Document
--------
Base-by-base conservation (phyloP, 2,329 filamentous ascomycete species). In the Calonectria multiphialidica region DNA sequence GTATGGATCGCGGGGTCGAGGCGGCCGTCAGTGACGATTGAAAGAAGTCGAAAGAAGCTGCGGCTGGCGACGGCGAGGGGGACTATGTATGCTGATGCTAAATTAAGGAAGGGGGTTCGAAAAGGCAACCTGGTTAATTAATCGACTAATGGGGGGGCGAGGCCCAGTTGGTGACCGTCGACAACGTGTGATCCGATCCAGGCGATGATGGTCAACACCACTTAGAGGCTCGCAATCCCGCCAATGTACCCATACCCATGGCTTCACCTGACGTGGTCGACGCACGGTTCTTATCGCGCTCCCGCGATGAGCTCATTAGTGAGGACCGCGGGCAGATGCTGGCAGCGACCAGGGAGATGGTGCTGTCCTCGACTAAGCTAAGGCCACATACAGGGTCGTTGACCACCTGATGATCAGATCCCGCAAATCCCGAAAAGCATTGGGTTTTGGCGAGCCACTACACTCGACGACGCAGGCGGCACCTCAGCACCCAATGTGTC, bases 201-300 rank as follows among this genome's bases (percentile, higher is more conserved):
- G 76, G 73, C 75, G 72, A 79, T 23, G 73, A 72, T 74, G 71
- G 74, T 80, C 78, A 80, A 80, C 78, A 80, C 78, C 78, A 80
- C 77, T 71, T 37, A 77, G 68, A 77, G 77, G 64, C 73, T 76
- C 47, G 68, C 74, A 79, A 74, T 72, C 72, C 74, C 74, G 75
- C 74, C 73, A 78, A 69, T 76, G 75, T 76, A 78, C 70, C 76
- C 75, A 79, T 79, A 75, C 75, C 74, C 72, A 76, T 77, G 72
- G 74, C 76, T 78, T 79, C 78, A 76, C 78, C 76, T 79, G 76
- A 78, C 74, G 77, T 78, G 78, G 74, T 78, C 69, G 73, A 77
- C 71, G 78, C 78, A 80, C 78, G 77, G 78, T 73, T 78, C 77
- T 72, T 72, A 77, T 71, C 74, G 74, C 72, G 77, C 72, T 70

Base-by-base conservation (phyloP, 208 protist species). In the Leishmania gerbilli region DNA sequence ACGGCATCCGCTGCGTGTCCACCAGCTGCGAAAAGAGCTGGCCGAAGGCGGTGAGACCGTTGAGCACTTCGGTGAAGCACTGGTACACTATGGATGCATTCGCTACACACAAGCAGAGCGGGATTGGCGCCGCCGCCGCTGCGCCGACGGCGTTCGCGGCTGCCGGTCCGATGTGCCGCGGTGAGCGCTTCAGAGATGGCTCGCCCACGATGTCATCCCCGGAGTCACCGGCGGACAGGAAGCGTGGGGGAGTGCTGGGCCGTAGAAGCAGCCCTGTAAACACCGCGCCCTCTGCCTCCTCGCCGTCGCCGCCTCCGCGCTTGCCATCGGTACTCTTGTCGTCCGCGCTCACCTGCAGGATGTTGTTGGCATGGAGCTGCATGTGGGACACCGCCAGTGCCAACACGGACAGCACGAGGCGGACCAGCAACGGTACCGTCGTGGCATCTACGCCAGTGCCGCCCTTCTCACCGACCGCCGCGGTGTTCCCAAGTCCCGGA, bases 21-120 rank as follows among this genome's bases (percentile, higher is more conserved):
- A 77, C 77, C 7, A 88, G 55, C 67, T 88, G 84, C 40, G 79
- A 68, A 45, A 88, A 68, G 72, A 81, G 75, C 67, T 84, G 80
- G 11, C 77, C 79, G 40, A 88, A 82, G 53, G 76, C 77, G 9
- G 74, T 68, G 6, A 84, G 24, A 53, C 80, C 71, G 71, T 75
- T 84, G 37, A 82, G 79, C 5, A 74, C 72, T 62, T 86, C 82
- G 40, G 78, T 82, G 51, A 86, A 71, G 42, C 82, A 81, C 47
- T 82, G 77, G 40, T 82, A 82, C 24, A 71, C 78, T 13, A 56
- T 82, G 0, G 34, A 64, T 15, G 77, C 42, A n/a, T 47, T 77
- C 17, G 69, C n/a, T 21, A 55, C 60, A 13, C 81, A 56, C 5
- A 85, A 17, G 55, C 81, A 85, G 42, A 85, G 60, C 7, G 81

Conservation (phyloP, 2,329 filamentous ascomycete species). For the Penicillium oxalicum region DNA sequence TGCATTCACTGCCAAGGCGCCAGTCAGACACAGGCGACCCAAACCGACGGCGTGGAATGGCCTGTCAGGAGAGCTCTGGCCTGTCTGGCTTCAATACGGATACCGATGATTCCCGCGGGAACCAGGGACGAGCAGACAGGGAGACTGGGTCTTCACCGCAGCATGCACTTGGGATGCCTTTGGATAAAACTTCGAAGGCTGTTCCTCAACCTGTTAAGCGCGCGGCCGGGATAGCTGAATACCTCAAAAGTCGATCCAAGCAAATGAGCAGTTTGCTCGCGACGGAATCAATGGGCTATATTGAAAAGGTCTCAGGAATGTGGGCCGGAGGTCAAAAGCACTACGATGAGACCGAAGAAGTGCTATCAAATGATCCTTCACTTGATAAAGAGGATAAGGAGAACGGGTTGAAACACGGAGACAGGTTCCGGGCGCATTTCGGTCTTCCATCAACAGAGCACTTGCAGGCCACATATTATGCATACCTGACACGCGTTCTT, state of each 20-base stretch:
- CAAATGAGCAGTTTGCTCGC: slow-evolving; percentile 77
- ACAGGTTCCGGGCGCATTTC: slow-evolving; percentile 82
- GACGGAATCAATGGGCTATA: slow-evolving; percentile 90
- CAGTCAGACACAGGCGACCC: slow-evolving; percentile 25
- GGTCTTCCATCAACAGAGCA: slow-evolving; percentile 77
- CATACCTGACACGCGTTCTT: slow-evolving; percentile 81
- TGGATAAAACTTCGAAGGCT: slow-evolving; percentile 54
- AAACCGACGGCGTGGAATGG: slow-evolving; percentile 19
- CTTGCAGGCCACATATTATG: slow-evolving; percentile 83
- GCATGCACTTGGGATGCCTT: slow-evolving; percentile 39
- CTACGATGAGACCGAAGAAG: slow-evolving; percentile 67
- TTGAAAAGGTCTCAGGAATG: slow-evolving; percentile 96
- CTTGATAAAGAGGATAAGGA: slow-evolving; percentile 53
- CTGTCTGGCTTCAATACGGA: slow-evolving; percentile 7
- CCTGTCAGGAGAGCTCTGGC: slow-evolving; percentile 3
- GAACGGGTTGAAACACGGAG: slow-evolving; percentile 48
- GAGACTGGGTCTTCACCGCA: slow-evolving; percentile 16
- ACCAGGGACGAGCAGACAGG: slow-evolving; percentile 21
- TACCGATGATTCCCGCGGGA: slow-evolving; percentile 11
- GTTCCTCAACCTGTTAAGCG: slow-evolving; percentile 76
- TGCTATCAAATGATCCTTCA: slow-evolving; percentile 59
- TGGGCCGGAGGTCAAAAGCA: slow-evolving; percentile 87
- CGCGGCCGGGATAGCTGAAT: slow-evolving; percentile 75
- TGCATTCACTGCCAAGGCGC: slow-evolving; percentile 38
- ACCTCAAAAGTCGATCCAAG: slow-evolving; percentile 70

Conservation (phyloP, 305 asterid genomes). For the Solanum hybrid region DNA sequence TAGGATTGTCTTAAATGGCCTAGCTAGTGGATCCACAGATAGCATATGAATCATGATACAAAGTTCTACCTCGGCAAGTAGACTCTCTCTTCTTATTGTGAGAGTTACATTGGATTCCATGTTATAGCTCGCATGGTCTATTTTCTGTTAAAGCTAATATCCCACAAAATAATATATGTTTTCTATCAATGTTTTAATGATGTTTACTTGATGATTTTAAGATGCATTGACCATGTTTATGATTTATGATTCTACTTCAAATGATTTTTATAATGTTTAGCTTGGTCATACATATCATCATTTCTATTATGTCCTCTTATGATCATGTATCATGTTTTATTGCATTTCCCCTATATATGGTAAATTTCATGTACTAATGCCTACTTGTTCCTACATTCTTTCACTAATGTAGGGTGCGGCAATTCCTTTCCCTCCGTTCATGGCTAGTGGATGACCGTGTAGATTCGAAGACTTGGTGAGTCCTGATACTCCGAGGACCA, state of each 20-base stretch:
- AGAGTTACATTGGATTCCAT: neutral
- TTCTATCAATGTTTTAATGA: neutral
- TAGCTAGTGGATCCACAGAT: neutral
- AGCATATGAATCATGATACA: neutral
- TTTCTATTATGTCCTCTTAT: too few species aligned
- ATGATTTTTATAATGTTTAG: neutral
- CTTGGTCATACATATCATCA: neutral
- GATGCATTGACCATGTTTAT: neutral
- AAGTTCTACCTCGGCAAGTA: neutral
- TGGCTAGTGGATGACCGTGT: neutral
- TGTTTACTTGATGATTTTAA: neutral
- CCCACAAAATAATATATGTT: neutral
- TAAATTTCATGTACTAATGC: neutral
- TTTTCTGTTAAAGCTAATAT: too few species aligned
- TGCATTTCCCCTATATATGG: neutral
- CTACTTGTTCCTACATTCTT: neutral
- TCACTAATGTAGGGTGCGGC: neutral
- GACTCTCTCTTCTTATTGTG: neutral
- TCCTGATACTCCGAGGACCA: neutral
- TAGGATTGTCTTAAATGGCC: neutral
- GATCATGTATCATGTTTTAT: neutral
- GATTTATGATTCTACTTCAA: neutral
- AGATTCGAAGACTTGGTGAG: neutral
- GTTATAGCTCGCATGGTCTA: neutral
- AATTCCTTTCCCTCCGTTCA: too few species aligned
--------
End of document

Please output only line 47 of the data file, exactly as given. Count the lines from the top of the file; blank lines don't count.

- TGCATTCACTGCCAAGGCGC: slow-evolving; percentile 38